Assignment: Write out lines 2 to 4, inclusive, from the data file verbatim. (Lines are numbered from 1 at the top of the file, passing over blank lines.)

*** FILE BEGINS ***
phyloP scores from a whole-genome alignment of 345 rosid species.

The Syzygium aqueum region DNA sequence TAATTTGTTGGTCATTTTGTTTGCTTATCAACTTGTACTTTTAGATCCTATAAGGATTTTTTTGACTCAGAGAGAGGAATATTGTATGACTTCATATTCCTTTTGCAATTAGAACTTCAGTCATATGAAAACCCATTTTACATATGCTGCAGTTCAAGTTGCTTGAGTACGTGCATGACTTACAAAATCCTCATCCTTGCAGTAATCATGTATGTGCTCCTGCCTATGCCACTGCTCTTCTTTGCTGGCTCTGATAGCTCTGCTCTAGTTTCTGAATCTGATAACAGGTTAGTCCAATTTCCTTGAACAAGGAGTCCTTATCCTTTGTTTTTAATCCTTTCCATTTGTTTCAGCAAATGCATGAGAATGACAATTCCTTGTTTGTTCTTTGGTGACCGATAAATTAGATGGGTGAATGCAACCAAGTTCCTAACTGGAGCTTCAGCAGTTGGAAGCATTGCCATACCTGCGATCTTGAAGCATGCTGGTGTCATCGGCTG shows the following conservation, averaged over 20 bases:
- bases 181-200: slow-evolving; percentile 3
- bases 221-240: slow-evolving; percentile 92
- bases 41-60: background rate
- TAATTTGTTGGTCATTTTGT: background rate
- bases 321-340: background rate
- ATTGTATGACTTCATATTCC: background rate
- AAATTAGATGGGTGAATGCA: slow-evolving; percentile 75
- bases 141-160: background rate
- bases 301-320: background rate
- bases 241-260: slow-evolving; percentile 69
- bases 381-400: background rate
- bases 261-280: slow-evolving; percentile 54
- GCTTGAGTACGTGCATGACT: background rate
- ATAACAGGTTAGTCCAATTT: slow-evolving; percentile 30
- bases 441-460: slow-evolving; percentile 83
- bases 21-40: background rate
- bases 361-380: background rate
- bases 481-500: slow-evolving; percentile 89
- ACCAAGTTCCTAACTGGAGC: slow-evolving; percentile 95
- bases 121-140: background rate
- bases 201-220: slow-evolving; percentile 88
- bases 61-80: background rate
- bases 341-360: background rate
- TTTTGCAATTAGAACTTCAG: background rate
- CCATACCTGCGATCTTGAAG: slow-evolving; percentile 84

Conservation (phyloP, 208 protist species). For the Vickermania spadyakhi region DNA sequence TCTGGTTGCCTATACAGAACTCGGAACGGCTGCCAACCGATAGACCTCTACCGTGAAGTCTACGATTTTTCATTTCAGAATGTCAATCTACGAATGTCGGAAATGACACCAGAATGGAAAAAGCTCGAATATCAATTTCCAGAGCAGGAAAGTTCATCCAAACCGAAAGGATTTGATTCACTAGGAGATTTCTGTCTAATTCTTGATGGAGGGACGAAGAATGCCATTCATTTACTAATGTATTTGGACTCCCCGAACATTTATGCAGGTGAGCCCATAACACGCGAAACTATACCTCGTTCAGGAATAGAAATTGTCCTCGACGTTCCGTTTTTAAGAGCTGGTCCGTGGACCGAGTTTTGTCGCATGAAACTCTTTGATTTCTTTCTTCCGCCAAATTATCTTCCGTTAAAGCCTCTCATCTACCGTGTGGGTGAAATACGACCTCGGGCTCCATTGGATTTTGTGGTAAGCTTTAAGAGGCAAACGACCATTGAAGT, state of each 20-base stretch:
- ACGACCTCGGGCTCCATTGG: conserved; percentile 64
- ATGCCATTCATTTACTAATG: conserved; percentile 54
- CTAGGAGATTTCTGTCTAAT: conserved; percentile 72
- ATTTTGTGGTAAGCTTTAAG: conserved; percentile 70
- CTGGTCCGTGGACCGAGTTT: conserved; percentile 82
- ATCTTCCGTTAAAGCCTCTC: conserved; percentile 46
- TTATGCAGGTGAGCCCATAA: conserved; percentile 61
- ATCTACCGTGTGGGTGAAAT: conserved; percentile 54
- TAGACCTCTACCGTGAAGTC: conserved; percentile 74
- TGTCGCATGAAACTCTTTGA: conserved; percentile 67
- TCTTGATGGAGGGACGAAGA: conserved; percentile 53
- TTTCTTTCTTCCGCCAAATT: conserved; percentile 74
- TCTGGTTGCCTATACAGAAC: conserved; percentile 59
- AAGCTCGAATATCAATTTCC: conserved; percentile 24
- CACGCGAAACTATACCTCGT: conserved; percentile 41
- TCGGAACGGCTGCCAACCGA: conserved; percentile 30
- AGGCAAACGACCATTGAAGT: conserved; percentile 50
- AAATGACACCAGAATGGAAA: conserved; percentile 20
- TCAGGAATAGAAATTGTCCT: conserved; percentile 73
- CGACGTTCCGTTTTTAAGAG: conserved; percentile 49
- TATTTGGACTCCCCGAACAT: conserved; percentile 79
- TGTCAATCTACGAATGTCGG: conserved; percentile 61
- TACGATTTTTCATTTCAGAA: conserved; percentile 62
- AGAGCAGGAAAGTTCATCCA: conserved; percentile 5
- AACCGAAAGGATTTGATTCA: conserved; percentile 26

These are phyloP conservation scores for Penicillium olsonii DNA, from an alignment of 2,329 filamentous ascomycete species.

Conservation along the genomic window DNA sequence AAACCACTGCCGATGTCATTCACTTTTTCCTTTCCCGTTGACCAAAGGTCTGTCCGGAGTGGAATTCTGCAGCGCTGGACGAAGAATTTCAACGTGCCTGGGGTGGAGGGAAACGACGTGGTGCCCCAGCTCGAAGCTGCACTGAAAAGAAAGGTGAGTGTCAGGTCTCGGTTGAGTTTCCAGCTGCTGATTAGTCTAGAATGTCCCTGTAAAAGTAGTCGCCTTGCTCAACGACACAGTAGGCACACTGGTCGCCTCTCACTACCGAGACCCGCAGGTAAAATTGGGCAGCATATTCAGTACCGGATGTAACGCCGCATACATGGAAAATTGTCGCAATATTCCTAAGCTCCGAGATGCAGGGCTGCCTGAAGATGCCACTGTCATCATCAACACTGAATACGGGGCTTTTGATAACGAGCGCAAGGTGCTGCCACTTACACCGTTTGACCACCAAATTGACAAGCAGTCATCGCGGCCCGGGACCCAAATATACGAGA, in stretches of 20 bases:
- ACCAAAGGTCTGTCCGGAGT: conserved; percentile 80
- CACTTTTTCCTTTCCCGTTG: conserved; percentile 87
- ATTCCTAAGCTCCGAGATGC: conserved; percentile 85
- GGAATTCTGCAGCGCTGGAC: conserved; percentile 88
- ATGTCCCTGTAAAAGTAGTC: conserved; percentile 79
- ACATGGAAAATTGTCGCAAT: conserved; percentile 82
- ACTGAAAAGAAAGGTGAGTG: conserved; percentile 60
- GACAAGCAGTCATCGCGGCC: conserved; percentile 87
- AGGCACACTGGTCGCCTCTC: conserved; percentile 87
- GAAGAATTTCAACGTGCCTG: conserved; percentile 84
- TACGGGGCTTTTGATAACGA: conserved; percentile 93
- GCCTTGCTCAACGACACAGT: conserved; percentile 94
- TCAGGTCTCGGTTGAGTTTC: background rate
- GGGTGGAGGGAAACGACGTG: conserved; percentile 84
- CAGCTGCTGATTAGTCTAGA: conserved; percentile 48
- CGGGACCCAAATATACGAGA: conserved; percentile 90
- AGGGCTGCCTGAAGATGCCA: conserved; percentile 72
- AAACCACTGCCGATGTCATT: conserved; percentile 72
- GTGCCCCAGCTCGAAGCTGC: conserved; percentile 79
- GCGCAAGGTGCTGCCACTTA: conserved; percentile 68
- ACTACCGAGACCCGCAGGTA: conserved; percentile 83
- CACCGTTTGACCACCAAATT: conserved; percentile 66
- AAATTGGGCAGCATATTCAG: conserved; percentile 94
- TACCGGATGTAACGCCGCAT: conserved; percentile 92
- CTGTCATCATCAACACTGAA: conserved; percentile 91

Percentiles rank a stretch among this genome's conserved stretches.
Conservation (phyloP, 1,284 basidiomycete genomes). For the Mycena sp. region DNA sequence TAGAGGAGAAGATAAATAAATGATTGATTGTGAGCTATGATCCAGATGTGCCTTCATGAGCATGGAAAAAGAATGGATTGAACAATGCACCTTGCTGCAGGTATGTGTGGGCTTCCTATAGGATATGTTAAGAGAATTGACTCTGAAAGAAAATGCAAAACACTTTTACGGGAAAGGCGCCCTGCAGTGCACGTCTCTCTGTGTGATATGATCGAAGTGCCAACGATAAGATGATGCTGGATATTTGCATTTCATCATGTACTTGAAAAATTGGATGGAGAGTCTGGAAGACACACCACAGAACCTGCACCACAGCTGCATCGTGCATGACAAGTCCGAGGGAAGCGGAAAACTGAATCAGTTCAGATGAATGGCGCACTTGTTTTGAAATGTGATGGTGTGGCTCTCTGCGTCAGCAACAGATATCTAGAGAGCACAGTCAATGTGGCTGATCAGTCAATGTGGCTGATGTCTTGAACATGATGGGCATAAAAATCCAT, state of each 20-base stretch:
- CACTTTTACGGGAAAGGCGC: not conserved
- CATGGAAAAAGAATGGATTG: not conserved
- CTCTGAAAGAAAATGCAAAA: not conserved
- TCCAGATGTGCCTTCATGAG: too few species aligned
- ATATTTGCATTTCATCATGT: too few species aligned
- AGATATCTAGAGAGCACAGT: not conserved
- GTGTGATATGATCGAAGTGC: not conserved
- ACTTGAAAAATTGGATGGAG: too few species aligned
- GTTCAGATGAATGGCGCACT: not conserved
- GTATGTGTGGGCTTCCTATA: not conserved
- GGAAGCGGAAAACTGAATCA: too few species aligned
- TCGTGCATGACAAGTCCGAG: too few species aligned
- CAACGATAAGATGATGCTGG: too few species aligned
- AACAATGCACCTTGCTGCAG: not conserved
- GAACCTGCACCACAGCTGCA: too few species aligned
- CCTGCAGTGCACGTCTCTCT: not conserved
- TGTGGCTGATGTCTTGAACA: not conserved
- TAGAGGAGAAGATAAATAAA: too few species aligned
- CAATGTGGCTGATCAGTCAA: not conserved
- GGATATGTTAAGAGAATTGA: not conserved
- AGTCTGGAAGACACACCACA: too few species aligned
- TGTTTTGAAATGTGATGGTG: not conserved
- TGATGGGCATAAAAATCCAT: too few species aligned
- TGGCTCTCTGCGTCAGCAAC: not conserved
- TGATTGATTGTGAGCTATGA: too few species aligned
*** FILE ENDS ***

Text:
The Syzygium aqueum region DNA sequence TAATTTGTTGGTCATTTTGTTTGCTTATCAACTTGTACTTTTAGATCCTATAAGGATTTTTTTGACTCAGAGAGAGGAATATTGTATGACTTCATATTCCTTTTGCAATTAGAACTTCAGTCATATGAAAACCCATTTTACATATGCTGCAGTTCAAGTTGCTTGAGTACGTGCATGACTTACAAAATCCTCATCCTTGCAGTAATCATGTATGTGCTCCTGCCTATGCCACTGCTCTTCTTTGCTGGCTCTGATAGCTCTGCTCTAGTTTCTGAATCTGATAACAGGTTAGTCCAATTTCCTTGAACAAGGAGTCCTTATCCTTTGTTTTTAATCCTTTCCATTTGTTTCAGCAAATGCATGAGAATGACAATTCCTTGTTTGTTCTTTGGTGACCGATAAATTAGATGGGTGAATGCAACCAAGTTCCTAACTGGAGCTTCAGCAGTTGGAAGCATTGCCATACCTGCGATCTTGAAGCATGCTGGTGTCATCGGCTG shows the following conservation, averaged over 20 bases:
- bases 181-200: slow-evolving; percentile 3
- bases 221-240: slow-evolving; percentile 92